Whether you’ve killed more plants than you’ve grown, or have grown more plants than you can count, there are resources available to help you get better results and experiment with new methods of growing cannabis.
Books are a tried and tested way of learning about any topic. There are hundreds of books written on cannabis growing, but three stand out in particular. Greg Green’s “The Cannabis Grow Bible” was published in 2004 and was one of the first books to describe the now-pervasive “Screen of Green” (aka SCROG) technique. It offers detailed information on most aspects of growing and the layout of the book makes it easy to read.
Jorge Cervantes’ “Marijuana Horticulture: The Indoor/Outdoor Medical Grower’s Bible” is one of the most comprehensive grow books ever written. It was first published in 1983 and was less than 100 pages long. The current version of the book is approximately 500 pages long and has over a 1,000 photographs, charts and diagrams. It covers all areas of growing and is broken down into specific categories and sub-sections, which make it easy to use as a reference guide. This is one of the best-selling books on cannabis cultivation.
Ed Rosenthal’s “Marijuana Grower’s Handbook” is as exhaustive as Cervantes’ Grower’s Bible. It also offers close to 500 pages of information on various aspects of growing, some of which you may have not even known existed! This book is used as the official course material for the Oaksterdam University, which is recognized as America’s first cannabis college. Ed Rosenthal is famous for his activist work and is one of the better known leaders of the legalization movement in the United States. He has been growing cannabis for decades and all his knowledge and experience comes out in this influential book on cannabis growing.
2) Online Communities/Forums
Some of you may be reluctant to read 500 page books to improve your yields. After all, growing cannabis shouldn’t give you flashbacks to your college days... at least not those days where you actually had to sit down and study! If you’re someone who has trouble recalling the last time you read a book or think that physical books are for your parents and grandparents only, rest assured there are other resources available.
Online communities are our favourite resource as they appeal to growers of all types – those who are new or seasoned, those who grow indoors or outdoors, those who grow soil or hydro or coco. Online community forms are structured in a way that makes finding information and learning relatively easy. The content is broken out by different topics (e.g. Grow Diaries, Nutrients and Fertilizers, Harvesting and Processing, etc.) and is generated by thousands of other growers, many of whom are very passionate about sharing their knowledge and providing advice. Being a member of these communities is almost like having a multitude of tutors at the palm of your hand!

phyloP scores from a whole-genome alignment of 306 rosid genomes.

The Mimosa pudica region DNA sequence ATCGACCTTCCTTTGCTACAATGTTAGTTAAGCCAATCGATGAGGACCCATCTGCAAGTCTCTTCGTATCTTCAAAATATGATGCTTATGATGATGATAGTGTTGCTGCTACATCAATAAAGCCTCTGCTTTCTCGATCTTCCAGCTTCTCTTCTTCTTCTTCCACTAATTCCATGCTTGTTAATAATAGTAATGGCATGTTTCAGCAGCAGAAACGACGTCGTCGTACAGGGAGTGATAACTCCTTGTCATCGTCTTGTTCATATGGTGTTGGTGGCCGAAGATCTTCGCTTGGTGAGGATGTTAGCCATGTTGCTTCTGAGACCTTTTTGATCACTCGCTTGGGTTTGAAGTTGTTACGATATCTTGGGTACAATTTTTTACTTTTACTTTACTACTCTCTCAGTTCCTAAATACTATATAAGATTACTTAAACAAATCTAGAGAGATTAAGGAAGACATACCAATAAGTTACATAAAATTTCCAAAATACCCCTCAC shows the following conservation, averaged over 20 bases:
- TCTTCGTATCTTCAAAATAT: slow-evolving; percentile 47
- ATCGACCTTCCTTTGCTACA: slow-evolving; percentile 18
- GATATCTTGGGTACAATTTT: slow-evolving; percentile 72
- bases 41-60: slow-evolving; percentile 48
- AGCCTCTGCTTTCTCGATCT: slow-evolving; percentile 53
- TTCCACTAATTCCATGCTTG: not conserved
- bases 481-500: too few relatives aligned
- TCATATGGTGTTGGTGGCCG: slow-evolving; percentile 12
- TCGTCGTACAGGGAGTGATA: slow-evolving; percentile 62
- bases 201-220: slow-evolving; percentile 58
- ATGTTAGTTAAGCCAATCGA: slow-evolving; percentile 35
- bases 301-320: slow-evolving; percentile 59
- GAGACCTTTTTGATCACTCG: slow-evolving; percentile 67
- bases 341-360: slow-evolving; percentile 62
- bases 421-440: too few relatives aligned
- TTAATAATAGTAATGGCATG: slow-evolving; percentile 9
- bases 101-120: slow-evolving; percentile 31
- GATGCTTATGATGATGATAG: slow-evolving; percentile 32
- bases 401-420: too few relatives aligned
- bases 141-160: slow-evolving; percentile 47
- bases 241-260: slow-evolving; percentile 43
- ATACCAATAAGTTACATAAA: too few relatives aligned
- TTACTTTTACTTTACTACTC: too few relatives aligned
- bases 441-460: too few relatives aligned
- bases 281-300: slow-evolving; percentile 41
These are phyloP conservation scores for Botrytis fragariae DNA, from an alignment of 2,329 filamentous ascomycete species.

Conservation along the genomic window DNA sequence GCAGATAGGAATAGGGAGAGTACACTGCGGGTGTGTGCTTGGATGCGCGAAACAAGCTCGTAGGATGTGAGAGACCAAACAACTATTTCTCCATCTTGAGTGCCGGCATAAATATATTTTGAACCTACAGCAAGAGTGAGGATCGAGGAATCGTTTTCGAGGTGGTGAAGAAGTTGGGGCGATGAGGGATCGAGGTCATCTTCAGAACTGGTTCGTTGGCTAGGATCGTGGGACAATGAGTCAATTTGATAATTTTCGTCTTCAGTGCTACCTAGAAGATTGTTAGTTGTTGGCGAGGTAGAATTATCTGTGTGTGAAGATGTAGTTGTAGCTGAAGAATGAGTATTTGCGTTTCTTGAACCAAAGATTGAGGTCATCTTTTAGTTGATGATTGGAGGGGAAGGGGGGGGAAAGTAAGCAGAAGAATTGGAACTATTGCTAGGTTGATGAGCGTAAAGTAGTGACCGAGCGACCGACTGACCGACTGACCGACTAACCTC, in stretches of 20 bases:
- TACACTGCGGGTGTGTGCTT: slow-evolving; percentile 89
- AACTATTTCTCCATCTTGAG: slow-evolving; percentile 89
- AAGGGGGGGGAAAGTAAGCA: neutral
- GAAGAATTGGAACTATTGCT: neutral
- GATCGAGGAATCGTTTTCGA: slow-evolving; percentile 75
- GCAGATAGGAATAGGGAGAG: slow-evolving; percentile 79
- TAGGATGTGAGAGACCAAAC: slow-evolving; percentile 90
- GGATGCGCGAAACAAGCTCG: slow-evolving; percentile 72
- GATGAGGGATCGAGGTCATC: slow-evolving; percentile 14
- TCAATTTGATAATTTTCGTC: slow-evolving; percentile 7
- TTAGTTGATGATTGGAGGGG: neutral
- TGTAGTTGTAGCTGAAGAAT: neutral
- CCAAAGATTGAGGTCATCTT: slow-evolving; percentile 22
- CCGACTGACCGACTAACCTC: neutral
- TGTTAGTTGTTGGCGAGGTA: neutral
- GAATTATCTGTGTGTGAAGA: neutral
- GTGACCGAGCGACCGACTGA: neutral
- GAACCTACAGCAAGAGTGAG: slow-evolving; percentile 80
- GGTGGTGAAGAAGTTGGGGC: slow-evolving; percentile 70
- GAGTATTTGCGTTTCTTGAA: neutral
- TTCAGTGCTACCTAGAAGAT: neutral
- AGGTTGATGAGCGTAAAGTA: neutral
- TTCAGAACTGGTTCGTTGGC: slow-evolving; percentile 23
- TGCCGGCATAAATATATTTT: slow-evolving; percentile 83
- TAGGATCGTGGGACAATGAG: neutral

Websites that have large cannabis grower communities include IC Mag, THC Talk, Open Grow, Roll it Up, THC Farmer, 420 Magazine, Grow Weed Easy, Grass City, Marijuana Growing, How to Grow Marijuana and Cannabis Culture. In addition, Reddit, one of the most popular news aggregation and discussion websites has a strong community of Cannabis growers at /r/Microgrowery. And no, the name of the community doesn’t reflect plant yields but is geared towards people with limited grow space.
3) Tracking Method
A famous German statesman, Otto von Bismarck, once said: “Only a fool learns from his own mistakes. The wise man learns from the mistakes of others”. Using resources mentioned above will certainly help you learn from other people. However, we don’t entirely agree with Otto! While we all strive to avoid other people’s mistakes, sometimes there is no way to learn how to do something without actually doing it yourself. Trial and error is an integral component of the learning experience.
But while mistakes happen, you want avoid making errors multiple times. Using something to keep track can help you easily review the conditions that were present at the time your plant got infected so you don’t run into the same issue over and over again. This is especially helpful for novice growers who don’t have the experience to easily adjust their grow plan once the dreaded leaf burns start showing up!
4) Social Media
The cannabis growing Instagram community is really active. With a lot of growers snapping daily pics of their gardens and replying to comments, it's a quick way of getting into direct contact with growers and getting feedback. With a range of novice to experienced growers sharing their grows, you're bound to find content that's relatable to your situation and content that you can aspire to. If you're looking for must follows, we recommend @lucky_acres, @green75_, @chefannawiththepot
There's something special about curated content. Grow Magazine does it justice. With each magazine issue focusing on one grow aspect, for example, sun-grown cannabis, you're getting only the highest quality images and up to date information on growing tips. Others magazines include Garden Culture Magazine.
These aren’t the only five resources available but they’re a great start. If video content is your thing, we also launched a Youtube channel where we provide growing tips and experiences. Check it out here and be sure to subscribe to stay up to date on latest videos: http://bit.ly/2qC4p0m